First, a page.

Your Solution’s Vital Role in Successful Brand Extension

Posted by Mitch Duckler
Solution's Vital Role in Brand Extension Success

Brand extension is one of the most common ways for an established brand to achieve meaningful growth. In our last post, The important Role of Demand in Successful Brand Extension, we described three factors and their collective contributions to successful brand extensions—demand, solution, and brand relevance. We spoke in great detail about the demand and importance of identifying an unmet need or desire in brand extension (or, if one doesn’t exist, the brand must first find a way to create the need or want—a more difficult, but viable path). Here we will focus on the second factor, the solution.

The product/service solution

Although identifying a meaningful, unmet need or want is a critical first step, it is not enough to achieve successful brand extension; an appealing solution is also required. Several factors can derail this step in the process, and each has the potential to singlehandedly derange an otherwise successful brand extension.

1)  The solution does not adequately address the market want or need 

Microsoft Bob was supposed to be a user-friendly interface for Windows, a project that Microsoft killed one year after launching it in 1995. 

The reason? According to Bill Gates, "Bob died." The software demanded better performance than typical, underpowered computer hardware could deliver at the time. Bob was one of Microsoft's more discernable product failures, continuing to catch severe criticism in reviews and the media. In fact, in 2017, Melinda Gates acknowledged that the software "needed a more powerful computer than most people had back then.”

2)  Unappealing attributes

Even if the solution is ideal and inspiring, unappealing side effects of an offer sometimes can kill the entire proposition. In 1997, Clearly Canadian Beverage Corp. was looking to expand on their "Clearly Canadian" line of Carbonated Fruit beverages. What they created was a noncarbonated fruit-flavored beverage. But not just any noncarbonated fruit-flavored drink, but one that had small edible balls floating in it, marketing it as a "texturally enhanced alternative beverage."

People began comparing the beverage to cough syrup, and the gel balls were only making the taste worse. Orbitz quickly disappeared from convenient stores across the U.S, almost as quickly as it's floating balls arrived. After all, how many people do you know who enjoy chewing when they should be drinking?

3)  Cannibalization

Solutions—and the extension efforts behind them—can also fail due to cannibalization. Brand cannibalization occurs when a company launches a brand extension that competes with one of its existing products or services and seizes a portion of its market share.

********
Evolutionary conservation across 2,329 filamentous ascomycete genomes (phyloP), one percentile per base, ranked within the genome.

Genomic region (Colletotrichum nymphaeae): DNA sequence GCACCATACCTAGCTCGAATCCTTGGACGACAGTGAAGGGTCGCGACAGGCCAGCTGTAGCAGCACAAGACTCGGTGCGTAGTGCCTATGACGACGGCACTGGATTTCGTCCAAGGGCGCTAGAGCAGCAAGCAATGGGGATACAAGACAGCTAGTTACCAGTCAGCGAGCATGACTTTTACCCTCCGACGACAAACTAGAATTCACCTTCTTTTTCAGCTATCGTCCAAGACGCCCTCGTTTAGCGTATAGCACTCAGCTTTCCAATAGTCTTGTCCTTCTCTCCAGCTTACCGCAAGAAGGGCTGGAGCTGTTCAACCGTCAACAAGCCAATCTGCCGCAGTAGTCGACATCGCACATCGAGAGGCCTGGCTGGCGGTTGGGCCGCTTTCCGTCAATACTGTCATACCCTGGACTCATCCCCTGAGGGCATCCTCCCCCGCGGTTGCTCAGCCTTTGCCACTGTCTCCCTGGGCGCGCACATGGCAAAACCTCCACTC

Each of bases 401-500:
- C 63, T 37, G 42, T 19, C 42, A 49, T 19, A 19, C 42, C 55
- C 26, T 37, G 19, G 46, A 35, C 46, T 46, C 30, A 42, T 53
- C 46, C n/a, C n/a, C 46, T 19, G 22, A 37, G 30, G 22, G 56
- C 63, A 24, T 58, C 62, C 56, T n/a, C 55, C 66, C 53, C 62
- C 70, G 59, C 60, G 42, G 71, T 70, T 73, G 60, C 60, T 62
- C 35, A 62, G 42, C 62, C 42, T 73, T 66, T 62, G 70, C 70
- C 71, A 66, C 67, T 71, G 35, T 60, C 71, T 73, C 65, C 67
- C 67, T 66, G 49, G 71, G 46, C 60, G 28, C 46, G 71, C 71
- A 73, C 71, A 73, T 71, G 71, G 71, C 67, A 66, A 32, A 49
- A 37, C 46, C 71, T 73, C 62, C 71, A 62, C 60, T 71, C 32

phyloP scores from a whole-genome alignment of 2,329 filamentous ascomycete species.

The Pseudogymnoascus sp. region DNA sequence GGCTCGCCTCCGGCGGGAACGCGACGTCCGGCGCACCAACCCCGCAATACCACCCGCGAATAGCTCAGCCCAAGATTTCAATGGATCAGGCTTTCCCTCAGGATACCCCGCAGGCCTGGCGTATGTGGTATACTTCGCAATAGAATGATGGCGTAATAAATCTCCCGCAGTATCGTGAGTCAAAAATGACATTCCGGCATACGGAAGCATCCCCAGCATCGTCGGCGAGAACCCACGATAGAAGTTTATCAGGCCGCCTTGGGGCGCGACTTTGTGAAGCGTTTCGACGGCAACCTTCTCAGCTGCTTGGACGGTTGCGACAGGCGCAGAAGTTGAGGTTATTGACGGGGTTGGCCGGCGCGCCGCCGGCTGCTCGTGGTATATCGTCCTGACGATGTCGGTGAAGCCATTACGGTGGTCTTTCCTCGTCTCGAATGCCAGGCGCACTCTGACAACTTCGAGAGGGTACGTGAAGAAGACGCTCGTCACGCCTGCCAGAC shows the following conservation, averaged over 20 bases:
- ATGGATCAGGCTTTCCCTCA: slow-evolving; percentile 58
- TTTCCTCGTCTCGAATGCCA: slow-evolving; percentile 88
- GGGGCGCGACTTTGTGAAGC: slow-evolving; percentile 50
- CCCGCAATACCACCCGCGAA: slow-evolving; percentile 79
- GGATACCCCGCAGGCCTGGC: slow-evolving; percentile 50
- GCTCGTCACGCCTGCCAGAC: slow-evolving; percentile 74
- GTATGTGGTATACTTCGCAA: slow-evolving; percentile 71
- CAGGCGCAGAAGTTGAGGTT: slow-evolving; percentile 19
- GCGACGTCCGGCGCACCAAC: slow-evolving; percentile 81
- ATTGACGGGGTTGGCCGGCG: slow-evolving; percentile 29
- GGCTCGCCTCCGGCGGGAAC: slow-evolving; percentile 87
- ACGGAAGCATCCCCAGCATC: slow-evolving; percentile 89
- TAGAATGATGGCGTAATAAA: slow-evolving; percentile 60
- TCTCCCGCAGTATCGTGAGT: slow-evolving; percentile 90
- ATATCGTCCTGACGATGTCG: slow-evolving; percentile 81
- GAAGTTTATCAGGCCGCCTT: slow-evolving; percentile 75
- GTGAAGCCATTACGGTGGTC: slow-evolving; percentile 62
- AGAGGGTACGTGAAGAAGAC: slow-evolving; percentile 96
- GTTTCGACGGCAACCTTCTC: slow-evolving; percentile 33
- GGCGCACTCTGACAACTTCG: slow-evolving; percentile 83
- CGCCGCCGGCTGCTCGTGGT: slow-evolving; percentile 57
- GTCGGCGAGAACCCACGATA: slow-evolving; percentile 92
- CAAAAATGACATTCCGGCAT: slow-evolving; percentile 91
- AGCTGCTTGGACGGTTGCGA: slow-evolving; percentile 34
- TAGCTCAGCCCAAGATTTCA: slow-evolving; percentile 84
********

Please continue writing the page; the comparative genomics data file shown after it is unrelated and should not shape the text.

In 2008, Chrysler canceled an upcoming clone of its Dodge Journey to devote more resources to moving its lineup toward smaller, more fuel-efficient vehicles. Chrysler president, Jim Press stated that the company “only needed around half of the eleven SUVs currently in its lineup.” The automaker subsequently announced to the press that it planned to consolidate its brands into single dealerships, versions of the same vehicle would have to be ditched to prevent cannibalization of sales between brands.

In my book, The Indispensable Brand, I discuss in detail how, back in the day, Crest owned 50% of the market with a single product, but now owns just a quarter of the market with 50 products (e.g., new toothpaste twists – gum protection, whitening, tartar control, etc.). In other words, each introduction competed for the same usage occasion, and introduced new value, but not enough added benefits to create incremental growth. To avoid cannibalization, brands must not only ensure that they develop high-quality solutions that fulfill an unmet need, but they must also avoid merely moving revenue from one internal statement column into another.

Stay tuned for our final post in this brand extension series where we will highlight the third factor, brand relevance because when all three factors are met—demand, solution, and brand relevance—the potential for success is high.

If you need help launching your brand extension strategy, our brand strategy consulting partners have the knowledge and expertise to help your company successfully extend with care.

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